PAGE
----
The universe rains trouble down upon Arthur Fleck. He gets beaten up; he loses his job; he’s humiliated on TV by his idol, chat-show host Murray Franklin (Robert de Niro, essentially playing a 70 year old Rupert Pupkin); his mother is lying to him about his paternity. But quickly it becomes apparent that the transformation from Arthur to Joker is going to take the full running time of the movie. This is not a half hour origin story and then a ninety minute Joker movie. We’re just going to watch a sick man suffer until finally he snaps.

Now, that’s a structure that could work. It instantly calls to mind another far superior movie, Taxi Driver, not just because of the presence of de Niro but because of the journey of the central character. But it’s noteworthy that Travis Bickle’s explosion of violence occurs at the very end of the film, whereas Arthur Fleck shoots three improbable musical-theatre fans to death about a third of the way in, and it turns out not to be a defining moment in his transformation, but a mere detail along the way.

I have other grumbles about the structure. There’s a hint at the end of the movie that possibly an incarcerated Fleck imagined the whole thing, but the fact that he appears to have fantasised his relationship with his next-door neighbour (Zazie Beetz) muddies those waters pretty fatally. And I desperately couldn’t give a shit about Penny Fleck and Thomas Wayne, nor do I have any interest in seeing Bruce Wayne’s parents shot yet again (and the meeting of a 45 year old Joker and a 10 year old Bruce Wayne creates some fairly unmanageable problems for the wider DC Universe).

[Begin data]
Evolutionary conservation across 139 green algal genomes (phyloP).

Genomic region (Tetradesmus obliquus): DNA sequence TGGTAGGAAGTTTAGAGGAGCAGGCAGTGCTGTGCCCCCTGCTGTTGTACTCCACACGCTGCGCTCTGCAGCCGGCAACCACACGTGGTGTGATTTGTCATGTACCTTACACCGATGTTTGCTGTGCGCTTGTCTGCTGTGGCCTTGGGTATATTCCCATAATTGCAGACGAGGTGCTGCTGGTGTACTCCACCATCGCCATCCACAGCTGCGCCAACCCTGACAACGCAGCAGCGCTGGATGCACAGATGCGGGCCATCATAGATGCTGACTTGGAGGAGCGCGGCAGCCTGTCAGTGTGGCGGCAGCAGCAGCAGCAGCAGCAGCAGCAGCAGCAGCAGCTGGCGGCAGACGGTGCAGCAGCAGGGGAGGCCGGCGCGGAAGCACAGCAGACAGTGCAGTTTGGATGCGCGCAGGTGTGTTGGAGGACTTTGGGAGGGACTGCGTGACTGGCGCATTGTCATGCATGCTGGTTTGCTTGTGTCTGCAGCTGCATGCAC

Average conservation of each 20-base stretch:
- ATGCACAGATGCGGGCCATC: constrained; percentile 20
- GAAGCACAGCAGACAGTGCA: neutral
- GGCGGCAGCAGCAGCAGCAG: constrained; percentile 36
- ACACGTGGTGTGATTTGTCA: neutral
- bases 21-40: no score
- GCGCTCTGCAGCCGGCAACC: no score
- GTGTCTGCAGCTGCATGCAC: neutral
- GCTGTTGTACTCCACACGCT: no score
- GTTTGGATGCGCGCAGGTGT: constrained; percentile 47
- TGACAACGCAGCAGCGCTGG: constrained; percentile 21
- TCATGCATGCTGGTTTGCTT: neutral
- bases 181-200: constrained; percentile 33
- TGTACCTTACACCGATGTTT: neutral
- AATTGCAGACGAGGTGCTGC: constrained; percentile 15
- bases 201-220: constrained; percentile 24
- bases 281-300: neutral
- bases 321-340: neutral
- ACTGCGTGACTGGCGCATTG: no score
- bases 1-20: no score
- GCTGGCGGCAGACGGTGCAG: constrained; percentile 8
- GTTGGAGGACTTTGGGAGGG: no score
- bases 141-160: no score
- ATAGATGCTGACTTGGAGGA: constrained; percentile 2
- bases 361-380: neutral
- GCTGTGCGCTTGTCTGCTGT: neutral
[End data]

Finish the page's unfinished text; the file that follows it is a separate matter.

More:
But it’s the spirit of the thing which finally ground me down. Firstly, the movie has no interest in any of the victims of Fleck’s crimes. As noted, the three chorus boys on the subway are essentially never mourned and their execution is treated as an amuse-bouche when surely it should have been the main course. Neither Fleck nor anyone else misses his mother after he smothers her and although Fleck’s colleague Gary has the good grace to look shocked and scared after Fleck plunges scissors into another clown’s eye, again there’s no sense of loss, grief or anything other beyond the orgiastic excitement of seeing the blood flow.

And so there’s a queasy sense – totally unlike Taxi Driver – that the city and his misfortune is not so much corrupting and degrading Arthur Fleck, but that he is self-actualising through this process. Phoenix’s part-awkward part-graceful cavorting on those now-famous steps is probably the highlight of the movie as far as performances go – that theatricality which the character rests on is finally becoming visible – but there is no moral context given to this transformation. And at the end, when he becomes almost a messiah for an angry and violent populace, this ascension to greatness is made to seem all the more noble because it is clear that Fleck never wanted it. My hero.

Unimaginably dull for much of its running time, frequently chasing its own narrative tale and shot through with a sadistic and cynical worldview, this is a one-note film whose occasional bright spots can’t save it from its own self-loathing.

I didn’t like it.